Plumer v. Superior Court

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[L. A. No. 24880. In Bank. July 17, 1958.]



James E. West, Jr., and Steven Edmondson for Petitioner.

No appearance for Respondent.

Hahn, Ross & Saunders and E. Loyd Saunders for Real Party in Interest.



Petitioner seeks annulment of an order of the respondent court vacating the suspension of a sentence for contempt and ordering the sentence "into effect forthwith." Said sentence had been imposed upon petitioner for his failure to make certain payments for the support of his former wife and his child as provided in the spouses' agreement and decree of divorce. He contends that enforcement of his obligations thereunder through contempt proceedings constitutes a violation of the constitutional prohibition against imprisonment for debt. (Cal. Const., art. I, § 15.) Our review of the record leads us to the conclusion that petitioner's contention must be sustained.

On September 22, 1954, petitioner and his then wife entered into an agreement "to effect a final and complete settlement of their respective property rights, support, alimony and custody of their child with reference to their marital status and to each other." The agreement obligated petitioner to pay to his wife $200 a month as alimony and an additional $200 a month for the support of their child until the age of majority. The obligation for alimony payments was to cease upon the wife's "death or remarriage," except that in the case of the wife's remarriage such payments should "be continued until five (5) years from September 25, 1954," though she "may have remarried within said period of time." It was further provided that so long as the wife's earnings or other income did not exceed the monthly average of $250, any increase in her income would not be considered a "changed condition" in connection with any attempt by petitioner to obtain a reduction in the monthly support payments for the wife or child. Each party released the other from all present and future claims and rights to support, separate maintenance, alimony, court costs, attorneys' fees, and all property rights of any kind except as the agreement provided.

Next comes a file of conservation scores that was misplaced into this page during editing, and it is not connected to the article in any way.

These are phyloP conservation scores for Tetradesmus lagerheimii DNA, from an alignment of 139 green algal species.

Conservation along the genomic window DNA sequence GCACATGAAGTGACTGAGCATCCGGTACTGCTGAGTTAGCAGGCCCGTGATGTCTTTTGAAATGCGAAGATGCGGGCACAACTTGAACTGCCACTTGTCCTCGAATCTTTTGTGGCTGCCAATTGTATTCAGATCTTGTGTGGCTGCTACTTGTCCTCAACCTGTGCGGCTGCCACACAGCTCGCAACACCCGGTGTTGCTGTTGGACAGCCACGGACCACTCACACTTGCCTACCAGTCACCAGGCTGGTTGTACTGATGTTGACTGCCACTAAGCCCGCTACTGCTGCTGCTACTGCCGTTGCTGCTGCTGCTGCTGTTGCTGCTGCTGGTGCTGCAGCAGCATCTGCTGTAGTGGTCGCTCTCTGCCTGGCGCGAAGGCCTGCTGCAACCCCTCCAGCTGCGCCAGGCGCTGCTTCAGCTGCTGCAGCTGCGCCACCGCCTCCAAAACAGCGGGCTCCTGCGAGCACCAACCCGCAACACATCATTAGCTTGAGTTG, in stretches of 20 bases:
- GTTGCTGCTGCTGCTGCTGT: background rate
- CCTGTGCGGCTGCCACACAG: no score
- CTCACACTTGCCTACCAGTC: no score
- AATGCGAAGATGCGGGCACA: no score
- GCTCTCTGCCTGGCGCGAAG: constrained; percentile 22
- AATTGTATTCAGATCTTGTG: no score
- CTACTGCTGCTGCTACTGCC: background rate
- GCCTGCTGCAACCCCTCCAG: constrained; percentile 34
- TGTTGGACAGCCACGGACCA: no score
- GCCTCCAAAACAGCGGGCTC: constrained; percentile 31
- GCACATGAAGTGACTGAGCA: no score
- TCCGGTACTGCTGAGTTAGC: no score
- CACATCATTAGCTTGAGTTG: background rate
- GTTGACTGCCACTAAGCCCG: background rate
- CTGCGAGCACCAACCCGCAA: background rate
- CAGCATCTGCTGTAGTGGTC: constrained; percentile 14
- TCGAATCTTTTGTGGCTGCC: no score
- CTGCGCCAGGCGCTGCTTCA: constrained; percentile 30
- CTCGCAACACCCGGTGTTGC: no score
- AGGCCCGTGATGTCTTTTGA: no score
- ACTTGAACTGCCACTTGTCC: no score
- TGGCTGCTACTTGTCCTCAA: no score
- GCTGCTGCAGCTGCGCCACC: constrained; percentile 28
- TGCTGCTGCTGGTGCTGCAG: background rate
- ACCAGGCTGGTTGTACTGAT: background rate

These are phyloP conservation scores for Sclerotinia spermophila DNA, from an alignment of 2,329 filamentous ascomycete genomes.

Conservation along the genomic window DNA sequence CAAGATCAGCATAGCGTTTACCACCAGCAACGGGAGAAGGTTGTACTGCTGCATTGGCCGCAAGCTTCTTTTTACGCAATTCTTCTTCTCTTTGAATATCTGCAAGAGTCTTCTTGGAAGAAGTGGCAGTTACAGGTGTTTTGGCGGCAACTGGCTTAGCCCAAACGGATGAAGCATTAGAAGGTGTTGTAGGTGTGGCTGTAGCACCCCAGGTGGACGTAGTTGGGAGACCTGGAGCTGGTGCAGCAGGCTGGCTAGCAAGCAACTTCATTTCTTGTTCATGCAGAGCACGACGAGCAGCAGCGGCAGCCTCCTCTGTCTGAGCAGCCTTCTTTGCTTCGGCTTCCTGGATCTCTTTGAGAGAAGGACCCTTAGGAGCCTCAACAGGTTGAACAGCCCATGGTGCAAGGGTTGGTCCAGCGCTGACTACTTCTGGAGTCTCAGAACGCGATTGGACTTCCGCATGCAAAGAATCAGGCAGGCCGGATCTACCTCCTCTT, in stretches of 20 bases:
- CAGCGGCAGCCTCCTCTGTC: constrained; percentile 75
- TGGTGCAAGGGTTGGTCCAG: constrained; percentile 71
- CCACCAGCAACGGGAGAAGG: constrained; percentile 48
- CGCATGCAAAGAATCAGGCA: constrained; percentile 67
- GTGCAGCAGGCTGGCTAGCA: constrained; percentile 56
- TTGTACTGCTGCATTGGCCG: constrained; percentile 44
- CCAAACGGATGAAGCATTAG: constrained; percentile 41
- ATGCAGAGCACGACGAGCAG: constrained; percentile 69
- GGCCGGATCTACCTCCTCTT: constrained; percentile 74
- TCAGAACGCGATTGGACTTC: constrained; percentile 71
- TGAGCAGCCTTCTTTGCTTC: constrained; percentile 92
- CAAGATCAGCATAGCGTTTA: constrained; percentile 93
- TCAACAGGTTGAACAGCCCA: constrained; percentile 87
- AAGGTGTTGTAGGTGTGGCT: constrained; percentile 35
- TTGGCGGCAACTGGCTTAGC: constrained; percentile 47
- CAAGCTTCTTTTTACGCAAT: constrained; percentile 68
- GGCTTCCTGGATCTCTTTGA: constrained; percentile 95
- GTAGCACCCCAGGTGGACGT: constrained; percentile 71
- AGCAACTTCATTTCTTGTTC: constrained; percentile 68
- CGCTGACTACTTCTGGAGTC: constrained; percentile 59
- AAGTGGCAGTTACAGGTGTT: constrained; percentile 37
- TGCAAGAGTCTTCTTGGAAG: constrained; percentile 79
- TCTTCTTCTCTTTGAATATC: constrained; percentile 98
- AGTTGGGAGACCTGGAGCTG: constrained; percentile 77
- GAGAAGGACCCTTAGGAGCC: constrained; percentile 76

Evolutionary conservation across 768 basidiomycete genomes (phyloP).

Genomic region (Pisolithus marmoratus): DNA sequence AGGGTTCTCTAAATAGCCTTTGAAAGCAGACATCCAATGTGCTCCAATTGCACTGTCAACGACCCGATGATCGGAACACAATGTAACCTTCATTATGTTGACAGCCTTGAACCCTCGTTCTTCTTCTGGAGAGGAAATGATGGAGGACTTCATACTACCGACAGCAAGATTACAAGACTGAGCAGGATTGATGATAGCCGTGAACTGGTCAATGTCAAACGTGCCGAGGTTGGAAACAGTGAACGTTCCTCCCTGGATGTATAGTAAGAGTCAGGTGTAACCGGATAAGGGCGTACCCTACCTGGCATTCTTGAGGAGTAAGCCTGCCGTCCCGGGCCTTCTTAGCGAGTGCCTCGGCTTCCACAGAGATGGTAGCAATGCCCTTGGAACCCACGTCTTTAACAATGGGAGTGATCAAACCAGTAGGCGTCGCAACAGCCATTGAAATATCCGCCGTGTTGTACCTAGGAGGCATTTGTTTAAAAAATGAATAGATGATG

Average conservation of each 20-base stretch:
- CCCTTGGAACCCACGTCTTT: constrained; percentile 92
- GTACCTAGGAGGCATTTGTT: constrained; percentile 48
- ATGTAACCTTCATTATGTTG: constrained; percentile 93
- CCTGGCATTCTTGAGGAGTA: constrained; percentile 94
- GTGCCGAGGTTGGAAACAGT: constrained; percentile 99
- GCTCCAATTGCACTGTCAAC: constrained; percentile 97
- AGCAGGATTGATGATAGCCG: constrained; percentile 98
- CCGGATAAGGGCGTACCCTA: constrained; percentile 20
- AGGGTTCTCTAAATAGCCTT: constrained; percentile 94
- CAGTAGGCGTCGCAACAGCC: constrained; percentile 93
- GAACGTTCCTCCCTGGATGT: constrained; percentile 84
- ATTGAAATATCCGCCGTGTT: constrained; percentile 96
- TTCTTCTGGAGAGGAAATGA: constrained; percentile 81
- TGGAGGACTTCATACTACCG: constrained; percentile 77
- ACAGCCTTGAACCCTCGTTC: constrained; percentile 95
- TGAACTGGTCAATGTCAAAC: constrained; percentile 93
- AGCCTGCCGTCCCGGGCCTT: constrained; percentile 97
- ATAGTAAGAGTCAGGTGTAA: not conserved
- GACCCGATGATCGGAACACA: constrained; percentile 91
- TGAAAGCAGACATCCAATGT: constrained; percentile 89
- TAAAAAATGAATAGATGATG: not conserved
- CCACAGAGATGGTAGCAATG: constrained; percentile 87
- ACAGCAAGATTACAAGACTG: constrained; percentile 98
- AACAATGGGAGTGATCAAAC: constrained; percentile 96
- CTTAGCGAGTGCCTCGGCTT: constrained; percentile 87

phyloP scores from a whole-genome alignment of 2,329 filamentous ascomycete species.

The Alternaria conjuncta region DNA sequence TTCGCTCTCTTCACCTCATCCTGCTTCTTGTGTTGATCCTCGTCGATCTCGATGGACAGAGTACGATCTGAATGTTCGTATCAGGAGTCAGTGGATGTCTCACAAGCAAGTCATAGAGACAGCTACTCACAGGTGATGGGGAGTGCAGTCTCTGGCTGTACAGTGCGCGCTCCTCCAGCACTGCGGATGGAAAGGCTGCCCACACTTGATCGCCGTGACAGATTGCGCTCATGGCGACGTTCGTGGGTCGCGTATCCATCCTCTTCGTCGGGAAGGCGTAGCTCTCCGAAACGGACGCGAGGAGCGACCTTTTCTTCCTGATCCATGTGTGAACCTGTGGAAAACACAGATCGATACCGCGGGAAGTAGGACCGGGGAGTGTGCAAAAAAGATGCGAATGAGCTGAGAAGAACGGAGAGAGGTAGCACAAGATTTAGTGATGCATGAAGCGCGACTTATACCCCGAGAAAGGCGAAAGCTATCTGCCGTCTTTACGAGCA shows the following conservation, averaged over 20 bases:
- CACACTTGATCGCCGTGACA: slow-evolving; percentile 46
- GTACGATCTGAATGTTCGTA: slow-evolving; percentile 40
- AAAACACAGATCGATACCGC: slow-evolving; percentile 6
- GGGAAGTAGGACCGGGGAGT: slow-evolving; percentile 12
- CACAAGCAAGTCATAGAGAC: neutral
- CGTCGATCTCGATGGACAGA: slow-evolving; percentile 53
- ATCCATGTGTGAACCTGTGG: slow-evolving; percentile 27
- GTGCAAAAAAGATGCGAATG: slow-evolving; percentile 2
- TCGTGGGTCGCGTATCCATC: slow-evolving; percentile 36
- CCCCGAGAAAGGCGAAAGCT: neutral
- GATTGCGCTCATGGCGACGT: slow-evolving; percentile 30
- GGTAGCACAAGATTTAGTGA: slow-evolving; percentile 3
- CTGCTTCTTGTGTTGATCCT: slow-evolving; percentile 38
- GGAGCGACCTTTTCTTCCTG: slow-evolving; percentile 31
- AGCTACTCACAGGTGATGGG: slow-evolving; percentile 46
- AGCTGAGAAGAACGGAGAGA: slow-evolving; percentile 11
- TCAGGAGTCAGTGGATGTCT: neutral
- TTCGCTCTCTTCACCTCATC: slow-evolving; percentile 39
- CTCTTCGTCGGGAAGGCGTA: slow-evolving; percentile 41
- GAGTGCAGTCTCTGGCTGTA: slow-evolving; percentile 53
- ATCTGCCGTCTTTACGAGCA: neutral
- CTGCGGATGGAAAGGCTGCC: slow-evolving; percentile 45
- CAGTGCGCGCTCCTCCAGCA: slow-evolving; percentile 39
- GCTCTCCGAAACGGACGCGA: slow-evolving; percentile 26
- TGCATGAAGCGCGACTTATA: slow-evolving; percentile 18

On November 1, 1954, an interlocutory decree of divorce was entered, approving the agreement and ordering petitioner to pay the specified sums. On September 28, 1955, after finding that petitioner had the ability to comply, the court adjudged him guilty of contempt in failing to make the payments [50 Cal. 2d 634] as ordered and sentenced him to five days in the county jail. The sentence was ordered suspended on condition that he make the subsequently accruing payments and also an additional payment of $10 a month to apply on the arrearages.

On December 21, 1955, petitioner obtained an order directing the wife to show cause why the payments for support of the wife and child should not be reduced on the ground that his income had materially decreased. At the hearing the wife moved to dismiss on the ground that the support payments had been ordered pursuant to an integrated property settlement agreement and could be reduced only in conformity with the provisions of the agreement relating to modification, and that these did not encompass a decrease in petitioner's income as a basis for modification. The trial court thereafter dismissed the order to show cause. Petitioner appealed, contending that the agreement was not integrated but that even if it was, a material reduction in his income was a ground for modification within the express provisions of the agreement. This court reversed the order dismissing petitioner's application for modification, holding that although the decree was based upon an integrated agreement, the monthly payments specified in the decree were subject to modification by the court since the parties had "expressly so provided" in the agreement. (Plumer v. Plumer, 48 Cal. 2d 820, 825-826 [313 P.2d 549].)

During the pendency of the appeal, petitioner appeared in the trial court several times for the purpose of determining his compliance with the terms of suspension of the contempt order. At the various hearings petitioner produced, over objection, evidence as to his financial circumstances seeking to show that although he was not making the support payments in accordance with the terms of the order of suspension, he was complying to the best of his ability. On May 13, 1957, following the commissioner's findings and recommendations, the court made its order continuing the suspension of sentence. The former wife filed exceptions thereto, primarily premised upon the record of payments, showing that petitioner had failed to comply with the terms of said suspension. The matter was submitted and on June 13, 1957, the court vacated its May 13 order and ordered the contempt sentence "into effect forthwith."

The determinative question is whether the constitutional provision against imprisonment for debt (Cal. Const., art. I, § 15) precludes the use of contempt proceedings to enforce [50 Cal. 2d 635] petitioner's obligations under the divorce decree and property settlement agreement. As above noted, this agreement was held to be "clearly integrated." (Plumer v. Plumer, supra, 48 Cal. 2d 820.) "It deals both with rights to marital property and rights to support. The parties have set forth their purpose 'to effect a final and complete settlement of their ... rights ... with reference to their marital status and to each other.' They have released each other from all claims arising out of the marital relationship except as provided in the agreement." (Ibid at p. 825.)